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Istanbul has proved we can turn tables in Tokyo

EDITORIAL
By Editorial | April 5th 2021

It is now crystal clear. The Kenyan team to the Olympic Games that will take place in Tokyo, Japan, from July 24 to August 8 can break virgin grounds in long-distance running.

Kenya has never won women’s 10,000m gold in the Olympic Games history. The last time we won the men’s gold over the distance was in 1968 through the late Naftali Temu in Mexico.

Over the years, our athletes have struggled without success. But the forthcoming Olympic Games might change that trend if Kenya’s performance at the Istanbul Half Marathon race on Sunday is anything to go by.

Two athletes; world marathon champion Ruth Chepng’etich and world marathon women-only record holder Brigid Kosgei are in the Olympic-bound squad.

World marathon champion Ruth Chepng'etich, 26, breaks half marathon record in Istanbul.  [Courtesy]

Chepng’etich won the half marathon race with a new world record in Istanbul while Kosgei finished fifth.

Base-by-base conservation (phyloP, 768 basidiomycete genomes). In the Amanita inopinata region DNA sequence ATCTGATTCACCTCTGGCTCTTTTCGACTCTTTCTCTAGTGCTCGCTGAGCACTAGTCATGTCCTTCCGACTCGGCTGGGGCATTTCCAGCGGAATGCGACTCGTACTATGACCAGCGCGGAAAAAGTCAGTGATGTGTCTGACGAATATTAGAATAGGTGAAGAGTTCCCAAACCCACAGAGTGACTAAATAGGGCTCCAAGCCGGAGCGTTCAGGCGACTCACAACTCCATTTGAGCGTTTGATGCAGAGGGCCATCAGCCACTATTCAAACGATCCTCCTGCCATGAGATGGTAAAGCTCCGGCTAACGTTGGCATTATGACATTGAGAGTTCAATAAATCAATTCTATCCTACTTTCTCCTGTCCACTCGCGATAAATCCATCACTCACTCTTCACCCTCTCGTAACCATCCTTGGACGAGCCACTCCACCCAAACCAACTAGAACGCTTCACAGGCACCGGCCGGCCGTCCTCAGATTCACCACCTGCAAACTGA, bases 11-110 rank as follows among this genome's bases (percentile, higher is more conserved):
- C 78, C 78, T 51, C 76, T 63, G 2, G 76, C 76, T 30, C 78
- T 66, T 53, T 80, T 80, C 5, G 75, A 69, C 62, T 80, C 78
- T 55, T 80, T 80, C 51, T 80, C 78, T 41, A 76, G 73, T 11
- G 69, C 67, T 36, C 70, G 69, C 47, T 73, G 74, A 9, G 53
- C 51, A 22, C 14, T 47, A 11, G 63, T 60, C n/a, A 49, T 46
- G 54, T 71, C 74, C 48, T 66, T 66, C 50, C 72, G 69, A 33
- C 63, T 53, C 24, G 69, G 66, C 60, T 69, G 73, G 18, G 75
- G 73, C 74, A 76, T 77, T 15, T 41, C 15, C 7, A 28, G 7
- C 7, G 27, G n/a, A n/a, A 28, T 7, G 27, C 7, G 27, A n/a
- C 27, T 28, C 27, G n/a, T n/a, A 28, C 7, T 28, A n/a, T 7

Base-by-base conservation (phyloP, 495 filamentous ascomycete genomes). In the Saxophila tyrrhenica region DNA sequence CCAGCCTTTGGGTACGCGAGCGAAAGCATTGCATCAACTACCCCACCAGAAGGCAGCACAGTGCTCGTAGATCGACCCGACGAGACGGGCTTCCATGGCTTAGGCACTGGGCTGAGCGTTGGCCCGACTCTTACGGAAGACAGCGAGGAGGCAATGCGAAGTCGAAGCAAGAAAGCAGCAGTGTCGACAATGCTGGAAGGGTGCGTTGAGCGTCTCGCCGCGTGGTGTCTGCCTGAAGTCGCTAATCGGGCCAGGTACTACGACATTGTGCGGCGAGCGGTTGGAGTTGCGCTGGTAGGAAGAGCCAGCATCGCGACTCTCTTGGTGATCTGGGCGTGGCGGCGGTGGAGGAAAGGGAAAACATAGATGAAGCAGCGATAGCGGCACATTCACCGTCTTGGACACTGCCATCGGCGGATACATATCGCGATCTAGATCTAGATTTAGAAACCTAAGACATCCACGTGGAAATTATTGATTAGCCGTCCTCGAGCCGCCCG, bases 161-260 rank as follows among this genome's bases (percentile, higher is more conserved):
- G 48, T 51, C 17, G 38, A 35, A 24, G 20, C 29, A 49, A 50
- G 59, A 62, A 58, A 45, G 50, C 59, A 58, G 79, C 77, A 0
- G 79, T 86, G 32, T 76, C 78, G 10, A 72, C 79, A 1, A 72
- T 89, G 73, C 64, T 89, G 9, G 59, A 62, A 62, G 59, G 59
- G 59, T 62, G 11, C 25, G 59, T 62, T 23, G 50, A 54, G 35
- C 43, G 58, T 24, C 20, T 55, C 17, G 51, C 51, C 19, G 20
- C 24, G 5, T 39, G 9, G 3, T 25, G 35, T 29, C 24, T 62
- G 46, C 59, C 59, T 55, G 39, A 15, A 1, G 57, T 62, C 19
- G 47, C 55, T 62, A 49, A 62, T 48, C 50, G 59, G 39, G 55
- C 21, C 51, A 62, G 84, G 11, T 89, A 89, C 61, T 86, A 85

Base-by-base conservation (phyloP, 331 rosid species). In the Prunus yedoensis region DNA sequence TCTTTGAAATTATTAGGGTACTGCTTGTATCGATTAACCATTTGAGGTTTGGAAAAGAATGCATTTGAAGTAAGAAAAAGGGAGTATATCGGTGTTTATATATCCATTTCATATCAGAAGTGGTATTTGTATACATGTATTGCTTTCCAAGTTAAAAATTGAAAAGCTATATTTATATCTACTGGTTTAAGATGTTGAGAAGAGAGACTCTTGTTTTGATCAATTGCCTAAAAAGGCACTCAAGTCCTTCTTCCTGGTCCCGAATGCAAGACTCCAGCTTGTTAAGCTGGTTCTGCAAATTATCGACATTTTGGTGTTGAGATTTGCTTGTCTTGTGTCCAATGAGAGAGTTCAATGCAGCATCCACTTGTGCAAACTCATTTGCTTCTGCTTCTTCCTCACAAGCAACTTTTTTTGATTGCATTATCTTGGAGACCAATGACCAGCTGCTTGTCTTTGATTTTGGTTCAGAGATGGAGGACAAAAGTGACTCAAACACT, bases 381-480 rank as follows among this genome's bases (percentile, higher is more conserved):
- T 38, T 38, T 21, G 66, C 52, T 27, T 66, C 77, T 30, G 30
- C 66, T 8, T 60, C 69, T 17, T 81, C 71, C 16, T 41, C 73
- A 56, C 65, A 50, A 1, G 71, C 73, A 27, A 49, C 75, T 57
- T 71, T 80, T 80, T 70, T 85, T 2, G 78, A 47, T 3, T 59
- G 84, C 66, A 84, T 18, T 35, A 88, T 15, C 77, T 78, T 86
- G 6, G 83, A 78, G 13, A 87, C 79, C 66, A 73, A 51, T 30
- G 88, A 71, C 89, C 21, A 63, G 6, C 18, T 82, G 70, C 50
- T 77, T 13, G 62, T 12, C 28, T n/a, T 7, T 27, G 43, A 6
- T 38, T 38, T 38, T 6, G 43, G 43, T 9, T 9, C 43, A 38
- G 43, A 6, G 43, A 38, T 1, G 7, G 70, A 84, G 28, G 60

It’s good news as coaches prepare athletes to tackle Ethiopian and Ugandan opposition at the Olympics.

We also witnessed Olympic 5,000m silver medalist Hellen Obiri pull a surprise as she produced a spectacular 64 minutes, 51 seconds, which is the fastest women’s debut half marathon in history.

Obiri’s good showing warms our hearts as we wait for her to lead the 5,000m and 10,000m team at the Olympics. Surely, this can be our turning point in women’s 10,000m.

Obiri is no stranger to pulling surprises. She was the first woman to run 1,500m under four minutes; the first woman to run 3,000m under eight minutes and 30 seconds; the first woman to run 5,000m under 14 minutes and 30 seconds; and the first woman to run 10,000m under 30 minutes.

That’s why we believe time is ripe for Obiri to deliver the elusive Olympic women 10,000m gold medal. However, our team cannot perform well without our moral and material support.  

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